Making its North American premiere at the MMFA, this internationally acclaimed exhibition produced by the British Museum reconstructs the lives of six people who lived along the Nile, using an innovative approach that combines the arts and science. Accompanied by digital visualizations and more than 200 objects from ancient Egypt, these encounters offer a portrait of who these individuals were, presented with the utmost respect. Age, beliefs and the diseases they suffered from: each mummy has a story to tell.
The British Museum has 80 Egyptian mummies in its collection. Mostly acquired in the 19th century from private European collectors, very little was known about who these people were, how they lived and how they died. In keeping with its code of ethics, the British Museum refuses any and all invasive intervention on its mummies, including the removal of their wrappings. Hence, for over a decade, they have been the focus of new research using cutting- edge scientific methods that preserve the mummies’ integrity. This innovative approach has shed light on different aspects of the life (and death) of six individuals who lived in ancient Egypt between 900 BCE and 180 CE. The CT scans of their remains offer information that is seldom accessible in other sources of archaeological evidence.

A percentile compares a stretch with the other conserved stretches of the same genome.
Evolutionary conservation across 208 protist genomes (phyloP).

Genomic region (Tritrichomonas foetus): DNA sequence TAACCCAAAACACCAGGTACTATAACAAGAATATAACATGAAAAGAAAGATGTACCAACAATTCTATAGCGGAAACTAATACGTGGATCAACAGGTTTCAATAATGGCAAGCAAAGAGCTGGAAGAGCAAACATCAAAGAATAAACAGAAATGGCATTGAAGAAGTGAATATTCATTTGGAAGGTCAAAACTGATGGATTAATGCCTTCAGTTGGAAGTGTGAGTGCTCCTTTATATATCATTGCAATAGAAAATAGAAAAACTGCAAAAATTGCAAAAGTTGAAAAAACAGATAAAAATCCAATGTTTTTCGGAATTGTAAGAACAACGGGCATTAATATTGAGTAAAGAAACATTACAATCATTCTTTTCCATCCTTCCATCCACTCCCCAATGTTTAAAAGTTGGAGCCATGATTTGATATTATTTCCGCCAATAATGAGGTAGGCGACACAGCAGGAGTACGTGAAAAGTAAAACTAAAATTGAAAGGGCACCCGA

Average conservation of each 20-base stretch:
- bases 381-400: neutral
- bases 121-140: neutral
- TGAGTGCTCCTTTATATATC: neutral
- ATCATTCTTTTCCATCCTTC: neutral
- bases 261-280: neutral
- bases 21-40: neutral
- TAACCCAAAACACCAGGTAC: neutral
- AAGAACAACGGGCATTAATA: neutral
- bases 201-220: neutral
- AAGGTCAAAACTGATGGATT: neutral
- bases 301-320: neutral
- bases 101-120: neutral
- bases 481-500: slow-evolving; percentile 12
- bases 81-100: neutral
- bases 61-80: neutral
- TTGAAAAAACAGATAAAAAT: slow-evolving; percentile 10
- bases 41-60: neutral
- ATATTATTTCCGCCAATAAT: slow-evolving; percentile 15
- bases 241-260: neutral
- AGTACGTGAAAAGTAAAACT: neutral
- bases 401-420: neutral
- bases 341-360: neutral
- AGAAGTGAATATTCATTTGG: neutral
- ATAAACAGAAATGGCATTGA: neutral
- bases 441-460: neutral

The excellent condition of the British Museum’s mummies has informed anthropologists and archaeologists about important aspects of human biology, genetics, diet, diseases, burial practices and embalming techniques.
The spread of x-ray devices in the 1970s eliminated the need for invasive techniques. Since then, computerized tomography (CT) scanning and high-resolution three-dimensional imaging have replaced traditional x-ray machines. CT scanners use a combination of x-rays and a computer to create an image. Specifically, the x-ray beam circles around the body, creating thousands of transversal images. The data is then gathered by cutting edge software, which creates detailed 3D visualizations that allow us to view the mummys’ internal structures without the need to unwrap their fragile remains.
As such, the combination of physical anthropology, Egyptology, scientific research and conservation has brought our understanding of these past inhabitants of the Nile valley into vivid focus.